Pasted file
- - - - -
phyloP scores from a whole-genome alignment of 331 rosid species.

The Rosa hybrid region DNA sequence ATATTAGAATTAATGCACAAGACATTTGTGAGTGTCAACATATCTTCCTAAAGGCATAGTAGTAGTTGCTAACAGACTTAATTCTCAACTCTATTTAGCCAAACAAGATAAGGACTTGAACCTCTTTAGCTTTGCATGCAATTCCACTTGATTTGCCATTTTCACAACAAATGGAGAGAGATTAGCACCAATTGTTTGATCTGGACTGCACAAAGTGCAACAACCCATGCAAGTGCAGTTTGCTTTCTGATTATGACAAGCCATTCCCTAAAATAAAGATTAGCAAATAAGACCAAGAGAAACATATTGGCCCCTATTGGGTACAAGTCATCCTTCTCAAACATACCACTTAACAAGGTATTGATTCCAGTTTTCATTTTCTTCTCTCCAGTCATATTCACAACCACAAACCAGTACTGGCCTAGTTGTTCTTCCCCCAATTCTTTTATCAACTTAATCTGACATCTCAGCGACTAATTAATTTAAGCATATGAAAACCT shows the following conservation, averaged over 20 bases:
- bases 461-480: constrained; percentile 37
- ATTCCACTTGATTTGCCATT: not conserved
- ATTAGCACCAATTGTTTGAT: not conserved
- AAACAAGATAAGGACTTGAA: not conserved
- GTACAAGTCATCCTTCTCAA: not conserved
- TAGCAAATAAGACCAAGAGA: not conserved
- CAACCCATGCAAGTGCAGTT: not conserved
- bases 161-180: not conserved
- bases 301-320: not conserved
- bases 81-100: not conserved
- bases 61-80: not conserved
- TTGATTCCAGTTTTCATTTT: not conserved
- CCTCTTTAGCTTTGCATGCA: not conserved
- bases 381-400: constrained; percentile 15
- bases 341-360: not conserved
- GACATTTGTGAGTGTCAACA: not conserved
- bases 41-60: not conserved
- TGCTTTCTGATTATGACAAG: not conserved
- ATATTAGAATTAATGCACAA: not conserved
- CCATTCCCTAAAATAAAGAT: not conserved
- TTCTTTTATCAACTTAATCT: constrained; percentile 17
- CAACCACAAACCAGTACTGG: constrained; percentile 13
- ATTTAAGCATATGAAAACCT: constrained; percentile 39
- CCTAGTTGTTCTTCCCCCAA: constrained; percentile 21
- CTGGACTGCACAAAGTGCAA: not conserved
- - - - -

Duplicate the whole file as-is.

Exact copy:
phyloP scores from a whole-genome alignment of 331 rosid species.

The Rosa hybrid region DNA sequence ATATTAGAATTAATGCACAAGACATTTGTGAGTGTCAACATATCTTCCTAAAGGCATAGTAGTAGTTGCTAACAGACTTAATTCTCAACTCTATTTAGCCAAACAAGATAAGGACTTGAACCTCTTTAGCTTTGCATGCAATTCCACTTGATTTGCCATTTTCACAACAAATGGAGAGAGATTAGCACCAATTGTTTGATCTGGACTGCACAAAGTGCAACAACCCATGCAAGTGCAGTTTGCTTTCTGATTATGACAAGCCATTCCCTAAAATAAAGATTAGCAAATAAGACCAAGAGAAACATATTGGCCCCTATTGGGTACAAGTCATCCTTCTCAAACATACCACTTAACAAGGTATTGATTCCAGTTTTCATTTTCTTCTCTCCAGTCATATTCACAACCACAAACCAGTACTGGCCTAGTTGTTCTTCCCCCAATTCTTTTATCAACTTAATCTGACATCTCAGCGACTAATTAATTTAAGCATATGAAAACCT shows the following conservation, averaged over 20 bases:
- bases 461-480: constrained; percentile 37
- ATTCCACTTGATTTGCCATT: not conserved
- ATTAGCACCAATTGTTTGAT: not conserved
- AAACAAGATAAGGACTTGAA: not conserved
- GTACAAGTCATCCTTCTCAA: not conserved
- TAGCAAATAAGACCAAGAGA: not conserved
- CAACCCATGCAAGTGCAGTT: not conserved
- bases 161-180: not conserved
- bases 301-320: not conserved
- bases 81-100: not conserved
- bases 61-80: not conserved
- TTGATTCCAGTTTTCATTTT: not conserved
- CCTCTTTAGCTTTGCATGCA: not conserved
- bases 381-400: constrained; percentile 15
- bases 341-360: not conserved
- GACATTTGTGAGTGTCAACA: not conserved
- bases 41-60: not conserved
- TGCTTTCTGATTATGACAAG: not conserved
- ATATTAGAATTAATGCACAA: not conserved
- CCATTCCCTAAAATAAAGAT: not conserved
- TTCTTTTATCAACTTAATCT: constrained; percentile 17
- CAACCACAAACCAGTACTGG: constrained; percentile 13
- ATTTAAGCATATGAAAACCT: constrained; percentile 39
- CCTAGTTGTTCTTCCCCCAA: constrained; percentile 21
- CTGGACTGCACAAAGTGCAA: not conserved